SciPost Thesis Link
|Title:||Quantum engineering of a low-entropy sample of RbCs molecules in an optical lattice|
|As Contributor:||(not claimed)|
|Degree granting institution:||University of Innsbruck|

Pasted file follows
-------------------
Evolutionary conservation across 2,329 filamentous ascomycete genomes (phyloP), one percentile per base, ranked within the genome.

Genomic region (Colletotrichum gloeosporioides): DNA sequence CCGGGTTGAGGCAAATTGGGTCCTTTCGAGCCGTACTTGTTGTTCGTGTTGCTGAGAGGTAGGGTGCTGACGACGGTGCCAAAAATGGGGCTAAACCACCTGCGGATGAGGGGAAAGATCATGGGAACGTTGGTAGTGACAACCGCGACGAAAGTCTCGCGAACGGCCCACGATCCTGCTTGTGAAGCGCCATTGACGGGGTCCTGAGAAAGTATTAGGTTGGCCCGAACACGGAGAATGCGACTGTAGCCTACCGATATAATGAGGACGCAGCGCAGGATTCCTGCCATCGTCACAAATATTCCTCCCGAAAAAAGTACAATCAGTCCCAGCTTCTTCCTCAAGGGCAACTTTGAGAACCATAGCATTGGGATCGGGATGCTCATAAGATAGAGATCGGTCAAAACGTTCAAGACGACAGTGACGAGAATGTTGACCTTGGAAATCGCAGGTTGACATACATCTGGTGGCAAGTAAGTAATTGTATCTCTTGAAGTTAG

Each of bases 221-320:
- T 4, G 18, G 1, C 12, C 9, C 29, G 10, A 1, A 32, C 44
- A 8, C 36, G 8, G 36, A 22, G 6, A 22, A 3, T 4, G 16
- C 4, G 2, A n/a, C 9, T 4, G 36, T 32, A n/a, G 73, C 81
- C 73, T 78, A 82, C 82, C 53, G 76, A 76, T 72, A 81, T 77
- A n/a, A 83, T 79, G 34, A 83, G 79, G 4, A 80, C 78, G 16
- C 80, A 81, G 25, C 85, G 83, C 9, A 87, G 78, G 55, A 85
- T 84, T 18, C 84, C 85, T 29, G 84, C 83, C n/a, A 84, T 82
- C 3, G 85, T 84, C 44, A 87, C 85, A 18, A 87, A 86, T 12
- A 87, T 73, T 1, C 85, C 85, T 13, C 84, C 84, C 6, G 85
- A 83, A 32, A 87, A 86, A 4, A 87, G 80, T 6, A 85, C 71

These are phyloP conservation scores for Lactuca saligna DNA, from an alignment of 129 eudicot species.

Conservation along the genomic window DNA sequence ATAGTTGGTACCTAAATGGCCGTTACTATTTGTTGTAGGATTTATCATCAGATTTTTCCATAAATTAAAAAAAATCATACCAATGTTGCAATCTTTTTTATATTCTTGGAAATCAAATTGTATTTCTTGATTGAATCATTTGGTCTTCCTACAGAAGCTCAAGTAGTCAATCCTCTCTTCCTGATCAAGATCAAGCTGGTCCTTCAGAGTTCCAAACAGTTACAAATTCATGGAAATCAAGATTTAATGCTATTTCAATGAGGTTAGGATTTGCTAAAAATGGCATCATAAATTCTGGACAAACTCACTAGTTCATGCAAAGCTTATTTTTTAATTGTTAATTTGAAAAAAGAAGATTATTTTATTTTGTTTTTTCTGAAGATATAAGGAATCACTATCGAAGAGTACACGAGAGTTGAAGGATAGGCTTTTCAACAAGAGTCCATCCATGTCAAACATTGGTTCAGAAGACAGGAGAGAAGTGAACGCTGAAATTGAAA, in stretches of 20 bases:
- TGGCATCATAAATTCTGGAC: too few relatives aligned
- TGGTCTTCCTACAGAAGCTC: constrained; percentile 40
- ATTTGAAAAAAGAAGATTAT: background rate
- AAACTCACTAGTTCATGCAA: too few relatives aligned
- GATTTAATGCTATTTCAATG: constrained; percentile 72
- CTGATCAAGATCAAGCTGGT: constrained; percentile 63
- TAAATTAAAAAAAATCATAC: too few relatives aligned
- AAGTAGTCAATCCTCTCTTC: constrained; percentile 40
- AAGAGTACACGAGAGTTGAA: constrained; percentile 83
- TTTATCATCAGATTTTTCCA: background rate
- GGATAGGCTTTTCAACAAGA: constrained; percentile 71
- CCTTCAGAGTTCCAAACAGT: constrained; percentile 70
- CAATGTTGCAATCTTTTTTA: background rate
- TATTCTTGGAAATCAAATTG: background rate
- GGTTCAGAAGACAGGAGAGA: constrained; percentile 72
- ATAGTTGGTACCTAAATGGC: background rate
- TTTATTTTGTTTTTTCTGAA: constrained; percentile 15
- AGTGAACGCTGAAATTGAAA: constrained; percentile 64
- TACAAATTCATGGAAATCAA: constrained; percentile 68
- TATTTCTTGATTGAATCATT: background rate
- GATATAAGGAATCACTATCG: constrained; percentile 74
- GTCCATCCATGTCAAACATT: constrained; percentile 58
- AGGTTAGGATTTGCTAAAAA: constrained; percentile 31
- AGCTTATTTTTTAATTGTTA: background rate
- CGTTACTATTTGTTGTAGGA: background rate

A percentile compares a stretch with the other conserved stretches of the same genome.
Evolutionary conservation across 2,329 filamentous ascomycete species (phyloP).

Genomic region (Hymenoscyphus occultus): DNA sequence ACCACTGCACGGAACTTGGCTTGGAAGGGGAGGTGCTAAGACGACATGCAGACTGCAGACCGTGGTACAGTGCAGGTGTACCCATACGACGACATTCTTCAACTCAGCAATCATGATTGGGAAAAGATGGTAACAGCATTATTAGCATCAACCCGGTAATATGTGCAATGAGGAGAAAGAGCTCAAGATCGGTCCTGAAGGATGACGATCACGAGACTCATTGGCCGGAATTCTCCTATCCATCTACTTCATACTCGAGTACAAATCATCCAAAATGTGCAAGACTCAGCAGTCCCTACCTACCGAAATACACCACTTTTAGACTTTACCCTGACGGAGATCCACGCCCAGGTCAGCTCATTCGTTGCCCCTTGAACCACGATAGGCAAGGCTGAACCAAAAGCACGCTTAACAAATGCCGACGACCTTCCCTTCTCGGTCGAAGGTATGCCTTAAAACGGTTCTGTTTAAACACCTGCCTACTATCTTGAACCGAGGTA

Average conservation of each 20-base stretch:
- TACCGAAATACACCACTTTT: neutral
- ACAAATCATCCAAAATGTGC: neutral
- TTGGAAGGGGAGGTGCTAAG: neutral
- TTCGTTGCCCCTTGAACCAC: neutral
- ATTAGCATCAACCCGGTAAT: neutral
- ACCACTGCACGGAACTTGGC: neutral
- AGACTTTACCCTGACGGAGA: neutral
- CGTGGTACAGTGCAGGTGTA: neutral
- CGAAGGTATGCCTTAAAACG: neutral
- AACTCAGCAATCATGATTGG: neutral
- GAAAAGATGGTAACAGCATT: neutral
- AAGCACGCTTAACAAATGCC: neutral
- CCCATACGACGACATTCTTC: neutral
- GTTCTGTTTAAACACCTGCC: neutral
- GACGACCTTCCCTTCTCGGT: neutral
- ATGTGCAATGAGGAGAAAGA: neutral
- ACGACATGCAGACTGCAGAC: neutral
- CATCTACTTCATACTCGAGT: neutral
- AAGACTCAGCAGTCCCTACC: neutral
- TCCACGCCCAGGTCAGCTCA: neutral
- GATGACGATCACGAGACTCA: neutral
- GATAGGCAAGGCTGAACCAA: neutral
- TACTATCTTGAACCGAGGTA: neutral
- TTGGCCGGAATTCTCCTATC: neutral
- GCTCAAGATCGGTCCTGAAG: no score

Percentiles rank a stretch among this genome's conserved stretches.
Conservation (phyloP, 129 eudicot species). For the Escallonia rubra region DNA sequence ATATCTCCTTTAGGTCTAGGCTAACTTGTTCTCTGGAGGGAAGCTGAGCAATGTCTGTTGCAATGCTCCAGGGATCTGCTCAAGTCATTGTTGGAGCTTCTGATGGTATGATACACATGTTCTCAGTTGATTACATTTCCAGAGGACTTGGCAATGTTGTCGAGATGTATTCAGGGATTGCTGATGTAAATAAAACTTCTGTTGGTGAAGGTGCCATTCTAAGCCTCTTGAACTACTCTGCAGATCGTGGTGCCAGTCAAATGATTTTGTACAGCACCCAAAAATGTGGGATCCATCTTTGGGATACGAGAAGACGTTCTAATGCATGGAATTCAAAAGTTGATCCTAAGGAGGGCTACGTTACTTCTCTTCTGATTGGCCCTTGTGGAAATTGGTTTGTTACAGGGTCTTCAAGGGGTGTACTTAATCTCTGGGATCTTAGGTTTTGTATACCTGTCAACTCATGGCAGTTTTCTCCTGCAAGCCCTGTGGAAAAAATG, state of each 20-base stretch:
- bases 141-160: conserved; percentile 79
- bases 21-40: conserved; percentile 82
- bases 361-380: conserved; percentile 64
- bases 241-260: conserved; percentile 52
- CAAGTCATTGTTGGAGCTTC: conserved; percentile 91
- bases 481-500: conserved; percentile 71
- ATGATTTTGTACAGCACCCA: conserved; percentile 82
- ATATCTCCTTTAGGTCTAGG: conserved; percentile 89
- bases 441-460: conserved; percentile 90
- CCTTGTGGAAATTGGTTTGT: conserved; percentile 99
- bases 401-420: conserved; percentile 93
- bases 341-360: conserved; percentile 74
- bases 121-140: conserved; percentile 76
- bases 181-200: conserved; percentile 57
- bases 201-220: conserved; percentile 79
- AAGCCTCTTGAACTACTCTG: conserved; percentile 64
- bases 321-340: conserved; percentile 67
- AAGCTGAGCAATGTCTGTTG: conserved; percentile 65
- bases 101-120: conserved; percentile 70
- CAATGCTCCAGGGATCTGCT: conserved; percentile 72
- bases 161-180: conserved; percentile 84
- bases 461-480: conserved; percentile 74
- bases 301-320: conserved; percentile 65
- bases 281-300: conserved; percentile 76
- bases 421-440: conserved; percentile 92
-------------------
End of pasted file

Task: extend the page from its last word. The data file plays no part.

Ultracold molecules with electric dipole moments are currently of large interest to the community of experimental and theoretical quantum physicists. Due to the long lifetime of stable ground-state molecules in combination with the strong long-range interaction of the electronic dipole moments, dipolar molecules are ideal candidates to study exotic quantum phases in optical lattices, such as the many-body lattice super solid. Further potential applications of dipolar molecules are the simulation of spin systems, or to use them as a platform for quantum computation. Most of these proposals require a low-entropy sample of dipolar molecules in a lattice. However, it is a great experimental challenge to prepare such ultracold molecular samples in an optical lattice. In the past the realization of low-entropy samples of dipolar molecules in lattices was not feasible. The molecular samples were typically created in the absence of a lattice and in some cases the samples were loaded into an optical lattice subsequently. The resulting phase-space densities of the molecular samples were too low to form low-entropy samples. In this thesis a novel method is introduced that is based on the formation of weakly bound heteronuclear molecules directly in an optical lattice. This way, a significantly lower entropy can be achieved, which presents an ideal starting point to study dipolar molecules in a lattice. This thesis is structured as follows: Initially, the preparation of 87Rb133Cs ground-state molecules, the dipolar molecules of our choice, is introduced. We start from ultracold samples of Rb and Cs atoms. The atoms are associated to weakly bound RbCs molecules by means of a magnetic Feshbach resonance. Subsequently the weakly bound molecules are transferred to their rovibrational and hyperfine ground-state via stimulated Raman adiabatic passage (STIRAP). Next, we demonstrate our method to form the weakly bound RbCs molecules directly in a three-dimensional (3D) optical lattice. We start from spatially separated Rb and Cs Bose-Einstein condensates (BECs). The BECs are loaded into a 3D lattice. The lattice is designed in a way that the Cs sample is frozen out in a single-shell Mott insulator, so that the single Cs atoms are isolated on individual lattice sites, while the Rb sample is still superfluid. The Rb sample is subsequently transported onto the Cs Mott insulator. Finally the depth of the lattice is further increased to also freeze out the Rb atoms in a Mott insulator state. In this way, Rb-Cs pairs can be prepared on individual lattice sites. These pairs are subsequently converted into RbCs Feshbach molecules. We create samples of more than 5000 RbCs molecules with a lattice filling of more than 30%, corresponding to an entropy per molecule of about 2 k_B. Finally, we characterize two important aspects that limit our molecule production efficiency: The critical transport velocity at which the superfluid transport breaks down and the stability of the Cs Mott insulator. We compare the critical transport velocity that we measure with results from other groups and map out the parameter regime in which superfluid transport can be realized. Furthermore, we discuss whether confinement induced resonances might be the reason for a decay of the single-shell Cs Mott insulator that we observe at large repulsive Cs interaction.